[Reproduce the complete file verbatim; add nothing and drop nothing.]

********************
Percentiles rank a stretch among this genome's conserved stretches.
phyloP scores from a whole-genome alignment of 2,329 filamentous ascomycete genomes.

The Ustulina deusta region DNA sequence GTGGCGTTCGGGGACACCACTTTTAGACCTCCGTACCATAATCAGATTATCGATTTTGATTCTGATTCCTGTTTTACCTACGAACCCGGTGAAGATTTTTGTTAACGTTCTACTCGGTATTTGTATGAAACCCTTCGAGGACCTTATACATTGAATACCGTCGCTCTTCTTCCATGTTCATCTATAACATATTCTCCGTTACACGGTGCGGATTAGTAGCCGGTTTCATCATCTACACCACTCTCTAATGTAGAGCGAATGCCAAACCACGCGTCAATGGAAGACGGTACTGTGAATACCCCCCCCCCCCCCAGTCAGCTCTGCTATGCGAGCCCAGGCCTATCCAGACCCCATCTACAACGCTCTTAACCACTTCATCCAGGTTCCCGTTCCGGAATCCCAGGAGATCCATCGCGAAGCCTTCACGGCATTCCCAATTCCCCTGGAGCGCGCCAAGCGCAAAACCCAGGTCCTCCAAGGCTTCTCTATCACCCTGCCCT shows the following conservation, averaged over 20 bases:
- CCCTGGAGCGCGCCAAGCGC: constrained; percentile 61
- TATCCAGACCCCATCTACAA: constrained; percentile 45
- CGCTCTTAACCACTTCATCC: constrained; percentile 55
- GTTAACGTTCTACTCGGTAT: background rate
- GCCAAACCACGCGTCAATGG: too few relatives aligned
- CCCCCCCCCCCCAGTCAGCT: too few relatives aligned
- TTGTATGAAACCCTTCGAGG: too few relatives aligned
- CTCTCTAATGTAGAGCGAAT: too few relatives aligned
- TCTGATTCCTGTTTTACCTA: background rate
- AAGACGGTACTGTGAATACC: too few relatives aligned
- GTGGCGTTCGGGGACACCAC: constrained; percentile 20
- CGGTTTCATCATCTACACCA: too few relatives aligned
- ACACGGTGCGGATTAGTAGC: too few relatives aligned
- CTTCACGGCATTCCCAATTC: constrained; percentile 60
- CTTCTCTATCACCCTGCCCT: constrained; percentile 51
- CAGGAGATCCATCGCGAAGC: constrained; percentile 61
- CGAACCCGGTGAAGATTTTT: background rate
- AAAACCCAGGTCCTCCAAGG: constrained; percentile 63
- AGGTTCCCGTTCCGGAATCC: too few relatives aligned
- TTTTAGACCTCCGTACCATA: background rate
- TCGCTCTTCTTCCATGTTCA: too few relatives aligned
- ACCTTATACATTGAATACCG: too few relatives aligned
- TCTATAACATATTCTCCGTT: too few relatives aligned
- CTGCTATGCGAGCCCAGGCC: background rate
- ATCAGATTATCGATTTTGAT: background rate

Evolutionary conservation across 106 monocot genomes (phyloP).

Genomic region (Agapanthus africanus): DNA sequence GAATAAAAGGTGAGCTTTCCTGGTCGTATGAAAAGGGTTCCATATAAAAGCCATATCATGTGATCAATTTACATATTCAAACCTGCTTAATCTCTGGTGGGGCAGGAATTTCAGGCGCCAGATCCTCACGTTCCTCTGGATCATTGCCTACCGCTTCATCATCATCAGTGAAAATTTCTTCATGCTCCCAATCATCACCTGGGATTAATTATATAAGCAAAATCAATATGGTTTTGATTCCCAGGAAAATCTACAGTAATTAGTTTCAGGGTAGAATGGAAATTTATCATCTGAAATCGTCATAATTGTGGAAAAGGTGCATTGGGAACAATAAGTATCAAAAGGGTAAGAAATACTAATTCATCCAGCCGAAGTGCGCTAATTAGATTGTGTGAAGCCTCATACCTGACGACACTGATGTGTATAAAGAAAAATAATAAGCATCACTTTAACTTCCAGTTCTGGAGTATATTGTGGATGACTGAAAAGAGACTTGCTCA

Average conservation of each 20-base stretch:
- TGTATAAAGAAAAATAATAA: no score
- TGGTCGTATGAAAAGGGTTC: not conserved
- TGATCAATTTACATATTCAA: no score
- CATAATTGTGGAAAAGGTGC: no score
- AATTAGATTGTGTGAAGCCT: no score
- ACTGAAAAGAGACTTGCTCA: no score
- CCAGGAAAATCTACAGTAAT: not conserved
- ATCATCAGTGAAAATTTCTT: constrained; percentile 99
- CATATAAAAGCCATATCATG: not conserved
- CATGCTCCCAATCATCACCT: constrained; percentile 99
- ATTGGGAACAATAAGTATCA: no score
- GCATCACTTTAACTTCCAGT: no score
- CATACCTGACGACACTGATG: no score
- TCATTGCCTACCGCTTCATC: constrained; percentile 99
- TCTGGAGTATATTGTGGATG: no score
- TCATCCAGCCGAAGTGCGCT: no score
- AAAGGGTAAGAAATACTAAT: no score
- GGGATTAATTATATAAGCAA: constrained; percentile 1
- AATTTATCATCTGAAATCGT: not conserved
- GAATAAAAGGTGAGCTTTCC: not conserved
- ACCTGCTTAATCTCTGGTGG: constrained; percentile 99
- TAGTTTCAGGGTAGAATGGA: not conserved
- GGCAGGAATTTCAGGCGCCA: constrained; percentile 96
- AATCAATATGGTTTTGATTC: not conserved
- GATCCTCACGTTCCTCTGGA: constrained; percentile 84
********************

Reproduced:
Percentiles rank a stretch among this genome's conserved stretches.
phyloP scores from a whole-genome alignment of 2,329 filamentous ascomycete genomes.

The Ustulina deusta region DNA sequence GTGGCGTTCGGGGACACCACTTTTAGACCTCCGTACCATAATCAGATTATCGATTTTGATTCTGATTCCTGTTTTACCTACGAACCCGGTGAAGATTTTTGTTAACGTTCTACTCGGTATTTGTATGAAACCCTTCGAGGACCTTATACATTGAATACCGTCGCTCTTCTTCCATGTTCATCTATAACATATTCTCCGTTACACGGTGCGGATTAGTAGCCGGTTTCATCATCTACACCACTCTCTAATGTAGAGCGAATGCCAAACCACGCGTCAATGGAAGACGGTACTGTGAATACCCCCCCCCCCCCCAGTCAGCTCTGCTATGCGAGCCCAGGCCTATCCAGACCCCATCTACAACGCTCTTAACCACTTCATCCAGGTTCCCGTTCCGGAATCCCAGGAGATCCATCGCGAAGCCTTCACGGCATTCCCAATTCCCCTGGAGCGCGCCAAGCGCAAAACCCAGGTCCTCCAAGGCTTCTCTATCACCCTGCCCT shows the following conservation, averaged over 20 bases:
- CCCTGGAGCGCGCCAAGCGC: constrained; percentile 61
- TATCCAGACCCCATCTACAA: constrained; percentile 45
- CGCTCTTAACCACTTCATCC: constrained; percentile 55
- GTTAACGTTCTACTCGGTAT: background rate
- GCCAAACCACGCGTCAATGG: too few relatives aligned
- CCCCCCCCCCCCAGTCAGCT: too few relatives aligned
- TTGTATGAAACCCTTCGAGG: too few relatives aligned
- CTCTCTAATGTAGAGCGAAT: too few relatives aligned
- TCTGATTCCTGTTTTACCTA: background rate
- AAGACGGTACTGTGAATACC: too few relatives aligned
- GTGGCGTTCGGGGACACCAC: constrained; percentile 20
- CGGTTTCATCATCTACACCA: too few relatives aligned
- ACACGGTGCGGATTAGTAGC: too few relatives aligned
- CTTCACGGCATTCCCAATTC: constrained; percentile 60
- CTTCTCTATCACCCTGCCCT: constrained; percentile 51
- CAGGAGATCCATCGCGAAGC: constrained; percentile 61
- CGAACCCGGTGAAGATTTTT: background rate
- AAAACCCAGGTCCTCCAAGG: constrained; percentile 63
- AGGTTCCCGTTCCGGAATCC: too few relatives aligned
- TTTTAGACCTCCGTACCATA: background rate
- TCGCTCTTCTTCCATGTTCA: too few relatives aligned
- ACCTTATACATTGAATACCG: too few relatives aligned
- TCTATAACATATTCTCCGTT: too few relatives aligned
- CTGCTATGCGAGCCCAGGCC: background rate
- ATCAGATTATCGATTTTGAT: background rate

Evolutionary conservation across 106 monocot genomes (phyloP).

Genomic region (Agapanthus africanus): DNA sequence GAATAAAAGGTGAGCTTTCCTGGTCGTATGAAAAGGGTTCCATATAAAAGCCATATCATGTGATCAATTTACATATTCAAACCTGCTTAATCTCTGGTGGGGCAGGAATTTCAGGCGCCAGATCCTCACGTTCCTCTGGATCATTGCCTACCGCTTCATCATCATCAGTGAAAATTTCTTCATGCTCCCAATCATCACCTGGGATTAATTATATAAGCAAAATCAATATGGTTTTGATTCCCAGGAAAATCTACAGTAATTAGTTTCAGGGTAGAATGGAAATTTATCATCTGAAATCGTCATAATTGTGGAAAAGGTGCATTGGGAACAATAAGTATCAAAAGGGTAAGAAATACTAATTCATCCAGCCGAAGTGCGCTAATTAGATTGTGTGAAGCCTCATACCTGACGACACTGATGTGTATAAAGAAAAATAATAAGCATCACTTTAACTTCCAGTTCTGGAGTATATTGTGGATGACTGAAAAGAGACTTGCTCA

Average conservation of each 20-base stretch:
- TGTATAAAGAAAAATAATAA: no score
- TGGTCGTATGAAAAGGGTTC: not conserved
- TGATCAATTTACATATTCAA: no score
- CATAATTGTGGAAAAGGTGC: no score
- AATTAGATTGTGTGAAGCCT: no score
- ACTGAAAAGAGACTTGCTCA: no score
- CCAGGAAAATCTACAGTAAT: not conserved
- ATCATCAGTGAAAATTTCTT: constrained; percentile 99
- CATATAAAAGCCATATCATG: not conserved
- CATGCTCCCAATCATCACCT: constrained; percentile 99
- ATTGGGAACAATAAGTATCA: no score
- GCATCACTTTAACTTCCAGT: no score
- CATACCTGACGACACTGATG: no score
- TCATTGCCTACCGCTTCATC: constrained; percentile 99
- TCTGGAGTATATTGTGGATG: no score
- TCATCCAGCCGAAGTGCGCT: no score
- AAAGGGTAAGAAATACTAAT: no score
- GGGATTAATTATATAAGCAA: constrained; percentile 1
- AATTTATCATCTGAAATCGT: not conserved
- GAATAAAAGGTGAGCTTTCC: not conserved
- ACCTGCTTAATCTCTGGTGG: constrained; percentile 99
- TAGTTTCAGGGTAGAATGGA: not conserved
- GGCAGGAATTTCAGGCGCCA: constrained; percentile 96
- AATCAATATGGTTTTGATTC: not conserved
- GATCCTCACGTTCCTCTGGA: constrained; percentile 84